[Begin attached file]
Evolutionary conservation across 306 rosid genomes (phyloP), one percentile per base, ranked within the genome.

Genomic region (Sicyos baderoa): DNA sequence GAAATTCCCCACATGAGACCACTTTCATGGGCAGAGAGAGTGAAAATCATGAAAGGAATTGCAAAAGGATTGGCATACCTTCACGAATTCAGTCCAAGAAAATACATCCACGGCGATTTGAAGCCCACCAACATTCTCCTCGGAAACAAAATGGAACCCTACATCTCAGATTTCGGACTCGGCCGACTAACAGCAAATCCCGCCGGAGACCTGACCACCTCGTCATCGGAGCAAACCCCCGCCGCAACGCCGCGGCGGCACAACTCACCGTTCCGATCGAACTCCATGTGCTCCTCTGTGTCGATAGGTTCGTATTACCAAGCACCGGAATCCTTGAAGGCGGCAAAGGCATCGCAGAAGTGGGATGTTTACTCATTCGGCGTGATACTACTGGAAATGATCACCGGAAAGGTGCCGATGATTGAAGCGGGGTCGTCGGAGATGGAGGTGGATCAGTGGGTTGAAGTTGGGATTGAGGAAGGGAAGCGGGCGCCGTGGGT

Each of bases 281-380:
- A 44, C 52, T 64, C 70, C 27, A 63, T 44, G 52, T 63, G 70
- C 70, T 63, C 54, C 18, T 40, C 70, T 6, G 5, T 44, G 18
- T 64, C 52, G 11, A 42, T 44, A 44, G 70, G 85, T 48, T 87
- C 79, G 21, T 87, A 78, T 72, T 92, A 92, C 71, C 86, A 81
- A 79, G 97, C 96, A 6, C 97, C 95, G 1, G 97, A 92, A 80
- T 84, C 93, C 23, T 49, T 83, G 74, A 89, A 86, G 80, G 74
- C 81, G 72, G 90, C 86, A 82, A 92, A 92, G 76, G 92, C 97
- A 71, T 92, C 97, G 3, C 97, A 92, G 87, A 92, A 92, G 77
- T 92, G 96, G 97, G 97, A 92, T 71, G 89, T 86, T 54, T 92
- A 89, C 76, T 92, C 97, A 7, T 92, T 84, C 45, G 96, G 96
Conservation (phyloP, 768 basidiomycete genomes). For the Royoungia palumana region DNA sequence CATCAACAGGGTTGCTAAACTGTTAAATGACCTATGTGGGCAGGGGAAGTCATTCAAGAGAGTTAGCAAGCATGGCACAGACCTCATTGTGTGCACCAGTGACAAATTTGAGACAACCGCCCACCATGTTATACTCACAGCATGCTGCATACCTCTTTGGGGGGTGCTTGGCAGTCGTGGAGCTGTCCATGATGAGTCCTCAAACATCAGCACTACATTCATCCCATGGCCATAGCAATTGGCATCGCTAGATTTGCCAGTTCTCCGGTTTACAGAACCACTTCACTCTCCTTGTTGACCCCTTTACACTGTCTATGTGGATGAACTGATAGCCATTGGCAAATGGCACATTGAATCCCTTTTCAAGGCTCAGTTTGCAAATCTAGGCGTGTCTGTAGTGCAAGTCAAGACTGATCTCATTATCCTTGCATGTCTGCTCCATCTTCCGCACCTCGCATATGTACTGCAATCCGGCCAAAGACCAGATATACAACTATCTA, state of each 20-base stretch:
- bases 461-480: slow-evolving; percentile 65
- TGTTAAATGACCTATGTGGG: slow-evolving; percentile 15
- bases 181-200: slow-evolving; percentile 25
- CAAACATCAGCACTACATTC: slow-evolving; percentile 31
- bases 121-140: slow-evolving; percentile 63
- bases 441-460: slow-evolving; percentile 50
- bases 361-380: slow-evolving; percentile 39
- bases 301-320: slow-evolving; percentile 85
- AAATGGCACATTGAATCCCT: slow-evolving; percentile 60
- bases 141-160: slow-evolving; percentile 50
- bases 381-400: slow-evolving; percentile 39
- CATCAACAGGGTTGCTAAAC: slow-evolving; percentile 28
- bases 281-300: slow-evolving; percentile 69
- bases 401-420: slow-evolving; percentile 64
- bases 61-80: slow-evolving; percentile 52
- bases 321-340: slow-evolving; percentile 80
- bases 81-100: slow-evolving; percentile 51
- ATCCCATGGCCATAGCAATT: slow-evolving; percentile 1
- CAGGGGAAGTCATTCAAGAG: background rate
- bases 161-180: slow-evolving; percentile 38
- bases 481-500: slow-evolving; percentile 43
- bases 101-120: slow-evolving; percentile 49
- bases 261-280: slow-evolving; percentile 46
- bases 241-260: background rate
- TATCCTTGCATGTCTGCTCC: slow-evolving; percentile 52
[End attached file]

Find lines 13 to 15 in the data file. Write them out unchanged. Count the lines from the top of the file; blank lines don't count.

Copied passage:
- A 89, C 76, T 92, C 97, A 7, T 92, T 84, C 45, G 96, G 96
Conservation (phyloP, 768 basidiomycete genomes). For the Royoungia palumana region DNA sequence CATCAACAGGGTTGCTAAACTGTTAAATGACCTATGTGGGCAGGGGAAGTCATTCAAGAGAGTTAGCAAGCATGGCACAGACCTCATTGTGTGCACCAGTGACAAATTTGAGACAACCGCCCACCATGTTATACTCACAGCATGCTGCATACCTCTTTGGGGGGTGCTTGGCAGTCGTGGAGCTGTCCATGATGAGTCCTCAAACATCAGCACTACATTCATCCCATGGCCATAGCAATTGGCATCGCTAGATTTGCCAGTTCTCCGGTTTACAGAACCACTTCACTCTCCTTGTTGACCCCTTTACACTGTCTATGTGGATGAACTGATAGCCATTGGCAAATGGCACATTGAATCCCTTTTCAAGGCTCAGTTTGCAAATCTAGGCGTGTCTGTAGTGCAAGTCAAGACTGATCTCATTATCCTTGCATGTCTGCTCCATCTTCCGCACCTCGCATATGTACTGCAATCCGGCCAAAGACCAGATATACAACTATCTA, state of each 20-base stretch:
- bases 461-480: slow-evolving; percentile 65